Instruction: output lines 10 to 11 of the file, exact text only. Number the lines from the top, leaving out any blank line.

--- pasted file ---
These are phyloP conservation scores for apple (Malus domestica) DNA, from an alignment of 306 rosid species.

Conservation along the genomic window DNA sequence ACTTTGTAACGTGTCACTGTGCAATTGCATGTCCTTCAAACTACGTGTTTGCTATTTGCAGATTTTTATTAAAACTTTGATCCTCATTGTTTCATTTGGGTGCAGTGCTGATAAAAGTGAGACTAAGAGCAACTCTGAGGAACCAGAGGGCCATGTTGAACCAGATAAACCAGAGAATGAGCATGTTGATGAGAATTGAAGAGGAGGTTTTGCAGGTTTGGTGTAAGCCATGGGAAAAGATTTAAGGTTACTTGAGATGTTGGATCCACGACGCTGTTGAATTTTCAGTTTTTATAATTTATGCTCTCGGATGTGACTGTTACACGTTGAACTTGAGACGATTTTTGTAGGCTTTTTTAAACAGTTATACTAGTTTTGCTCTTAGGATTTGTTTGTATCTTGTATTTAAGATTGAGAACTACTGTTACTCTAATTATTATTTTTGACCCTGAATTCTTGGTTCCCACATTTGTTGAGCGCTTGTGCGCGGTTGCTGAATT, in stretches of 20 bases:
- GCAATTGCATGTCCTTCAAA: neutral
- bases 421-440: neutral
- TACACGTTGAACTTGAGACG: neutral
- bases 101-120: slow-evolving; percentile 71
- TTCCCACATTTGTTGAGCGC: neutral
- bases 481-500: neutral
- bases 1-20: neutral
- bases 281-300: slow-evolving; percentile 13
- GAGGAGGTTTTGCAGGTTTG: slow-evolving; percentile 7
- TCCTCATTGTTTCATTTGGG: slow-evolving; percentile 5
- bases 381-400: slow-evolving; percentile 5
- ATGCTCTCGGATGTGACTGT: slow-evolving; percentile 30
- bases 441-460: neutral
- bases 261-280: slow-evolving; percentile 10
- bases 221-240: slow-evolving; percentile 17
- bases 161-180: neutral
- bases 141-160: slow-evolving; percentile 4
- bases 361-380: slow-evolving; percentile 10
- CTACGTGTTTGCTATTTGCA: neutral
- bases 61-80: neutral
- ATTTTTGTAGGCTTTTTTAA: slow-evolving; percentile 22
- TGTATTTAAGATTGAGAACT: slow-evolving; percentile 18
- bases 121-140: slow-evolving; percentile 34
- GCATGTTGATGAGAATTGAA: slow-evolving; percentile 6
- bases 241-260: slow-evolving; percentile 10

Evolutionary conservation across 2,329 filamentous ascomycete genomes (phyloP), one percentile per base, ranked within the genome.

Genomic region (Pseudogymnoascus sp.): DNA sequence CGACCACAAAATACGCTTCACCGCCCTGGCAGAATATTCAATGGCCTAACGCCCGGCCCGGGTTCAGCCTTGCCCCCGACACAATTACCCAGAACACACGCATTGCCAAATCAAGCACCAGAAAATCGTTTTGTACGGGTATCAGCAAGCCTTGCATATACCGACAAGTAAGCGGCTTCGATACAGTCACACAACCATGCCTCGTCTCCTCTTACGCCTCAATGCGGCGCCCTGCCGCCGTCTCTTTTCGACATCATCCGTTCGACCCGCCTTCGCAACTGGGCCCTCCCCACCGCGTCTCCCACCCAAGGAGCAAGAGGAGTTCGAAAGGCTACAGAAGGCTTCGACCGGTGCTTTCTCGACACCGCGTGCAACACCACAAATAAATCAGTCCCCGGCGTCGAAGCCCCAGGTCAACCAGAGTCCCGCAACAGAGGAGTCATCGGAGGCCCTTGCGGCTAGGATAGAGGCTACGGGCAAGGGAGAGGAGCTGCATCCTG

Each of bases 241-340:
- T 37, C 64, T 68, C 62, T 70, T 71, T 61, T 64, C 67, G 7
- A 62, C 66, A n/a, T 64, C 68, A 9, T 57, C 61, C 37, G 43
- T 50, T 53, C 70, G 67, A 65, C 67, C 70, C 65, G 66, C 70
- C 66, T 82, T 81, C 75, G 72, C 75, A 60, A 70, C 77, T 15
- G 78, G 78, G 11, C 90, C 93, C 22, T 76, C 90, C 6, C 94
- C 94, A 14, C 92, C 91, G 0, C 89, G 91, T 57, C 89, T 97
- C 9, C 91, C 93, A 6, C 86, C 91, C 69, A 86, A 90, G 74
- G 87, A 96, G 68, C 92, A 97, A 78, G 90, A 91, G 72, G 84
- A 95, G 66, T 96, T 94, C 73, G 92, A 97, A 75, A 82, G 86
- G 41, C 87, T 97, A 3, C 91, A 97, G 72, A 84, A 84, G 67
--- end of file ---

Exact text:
- bases 281-300: slow-evolving; percentile 13
- GAGGAGGTTTTGCAGGTTTG: slow-evolving; percentile 7